Date of Award


Document Type

Campus Access Dissertation


Educational Studies


Educational Psychology / Research

First Advisor

Robert Johnson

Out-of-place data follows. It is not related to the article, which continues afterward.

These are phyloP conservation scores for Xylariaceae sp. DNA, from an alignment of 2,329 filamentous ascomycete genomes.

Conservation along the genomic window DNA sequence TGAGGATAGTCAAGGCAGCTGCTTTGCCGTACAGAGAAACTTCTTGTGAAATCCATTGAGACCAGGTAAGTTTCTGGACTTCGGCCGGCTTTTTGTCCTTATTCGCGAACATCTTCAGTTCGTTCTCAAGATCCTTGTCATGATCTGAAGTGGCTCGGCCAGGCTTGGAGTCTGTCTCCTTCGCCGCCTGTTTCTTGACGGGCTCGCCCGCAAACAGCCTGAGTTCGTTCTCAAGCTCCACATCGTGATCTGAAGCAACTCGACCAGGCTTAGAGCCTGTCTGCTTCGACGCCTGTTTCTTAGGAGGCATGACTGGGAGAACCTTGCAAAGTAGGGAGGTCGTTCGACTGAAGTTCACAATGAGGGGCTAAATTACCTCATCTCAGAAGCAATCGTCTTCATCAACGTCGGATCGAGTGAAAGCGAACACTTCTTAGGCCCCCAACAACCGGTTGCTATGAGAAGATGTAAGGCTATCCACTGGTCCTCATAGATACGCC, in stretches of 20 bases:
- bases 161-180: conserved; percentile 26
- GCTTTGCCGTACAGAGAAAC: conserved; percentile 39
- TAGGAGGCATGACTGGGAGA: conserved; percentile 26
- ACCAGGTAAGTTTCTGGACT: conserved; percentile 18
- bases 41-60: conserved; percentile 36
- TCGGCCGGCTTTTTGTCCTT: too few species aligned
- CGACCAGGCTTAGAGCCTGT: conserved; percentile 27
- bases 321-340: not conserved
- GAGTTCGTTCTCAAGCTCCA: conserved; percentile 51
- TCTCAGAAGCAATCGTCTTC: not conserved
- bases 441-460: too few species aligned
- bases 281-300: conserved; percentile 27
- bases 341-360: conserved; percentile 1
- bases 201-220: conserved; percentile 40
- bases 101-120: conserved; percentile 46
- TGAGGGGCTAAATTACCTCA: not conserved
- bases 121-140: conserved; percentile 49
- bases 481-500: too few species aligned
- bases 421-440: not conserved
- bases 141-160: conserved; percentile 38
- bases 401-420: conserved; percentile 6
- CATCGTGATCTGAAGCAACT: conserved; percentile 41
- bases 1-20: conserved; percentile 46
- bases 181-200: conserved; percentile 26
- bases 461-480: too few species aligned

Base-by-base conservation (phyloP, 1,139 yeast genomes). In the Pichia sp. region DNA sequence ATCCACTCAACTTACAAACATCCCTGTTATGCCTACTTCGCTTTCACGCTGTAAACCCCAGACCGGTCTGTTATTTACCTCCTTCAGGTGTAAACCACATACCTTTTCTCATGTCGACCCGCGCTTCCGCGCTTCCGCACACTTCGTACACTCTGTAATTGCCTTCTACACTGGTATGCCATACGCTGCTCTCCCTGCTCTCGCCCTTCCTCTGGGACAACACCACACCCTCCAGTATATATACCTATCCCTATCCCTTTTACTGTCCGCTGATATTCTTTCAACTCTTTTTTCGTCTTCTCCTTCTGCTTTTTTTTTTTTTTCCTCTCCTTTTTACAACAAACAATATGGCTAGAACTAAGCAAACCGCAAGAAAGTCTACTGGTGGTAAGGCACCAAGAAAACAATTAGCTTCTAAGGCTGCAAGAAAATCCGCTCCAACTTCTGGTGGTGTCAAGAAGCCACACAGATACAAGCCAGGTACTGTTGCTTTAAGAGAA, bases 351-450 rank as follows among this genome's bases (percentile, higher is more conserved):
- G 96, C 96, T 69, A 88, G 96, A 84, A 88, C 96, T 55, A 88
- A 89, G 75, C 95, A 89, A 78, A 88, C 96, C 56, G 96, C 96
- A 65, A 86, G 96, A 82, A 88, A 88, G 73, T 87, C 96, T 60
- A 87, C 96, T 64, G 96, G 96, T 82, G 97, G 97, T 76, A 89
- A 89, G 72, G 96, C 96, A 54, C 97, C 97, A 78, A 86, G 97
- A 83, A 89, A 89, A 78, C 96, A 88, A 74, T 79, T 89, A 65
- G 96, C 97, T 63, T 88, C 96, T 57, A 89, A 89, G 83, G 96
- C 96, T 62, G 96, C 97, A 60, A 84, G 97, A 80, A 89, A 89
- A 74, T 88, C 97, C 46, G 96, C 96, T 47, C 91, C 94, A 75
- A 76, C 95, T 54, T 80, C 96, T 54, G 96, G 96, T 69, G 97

Inter-rater reliability coefficients are often reported in performance assessment as a measure of rating quality. Rater effects, as a systematic error in rating, may change the decision made about an examinee when an absolute interpretation of scores, such as a pass/fail decision, is used. Little research, however, examines the robustness of different inter-rater reliability estimators to rater effects. The purpose of the present research is to inform assessment practitioners or researchers reporting inter-rater reliability of (a) the more appropriate estimator in the presence of rater effects to achieve the most accurate estimates of inter-rater reliability and (b) the possible biases of the estimators under various conditions, such as number of scale points, initial inter-rater reliability, and number of papers. Results from this study indicate that the leniency/severity effects and the number of scale points substantially affect the accuracy of different inter-rater reliability estimators. The phi coefficient (or index of dependability) is not always the most accurate estimator, and it becomes the best choice only when the leniency/severity effect is large and the number of scale points is large. However, for other estimators, the increase in the number of scale points does not necessarily help the improvement of estimation accuracy.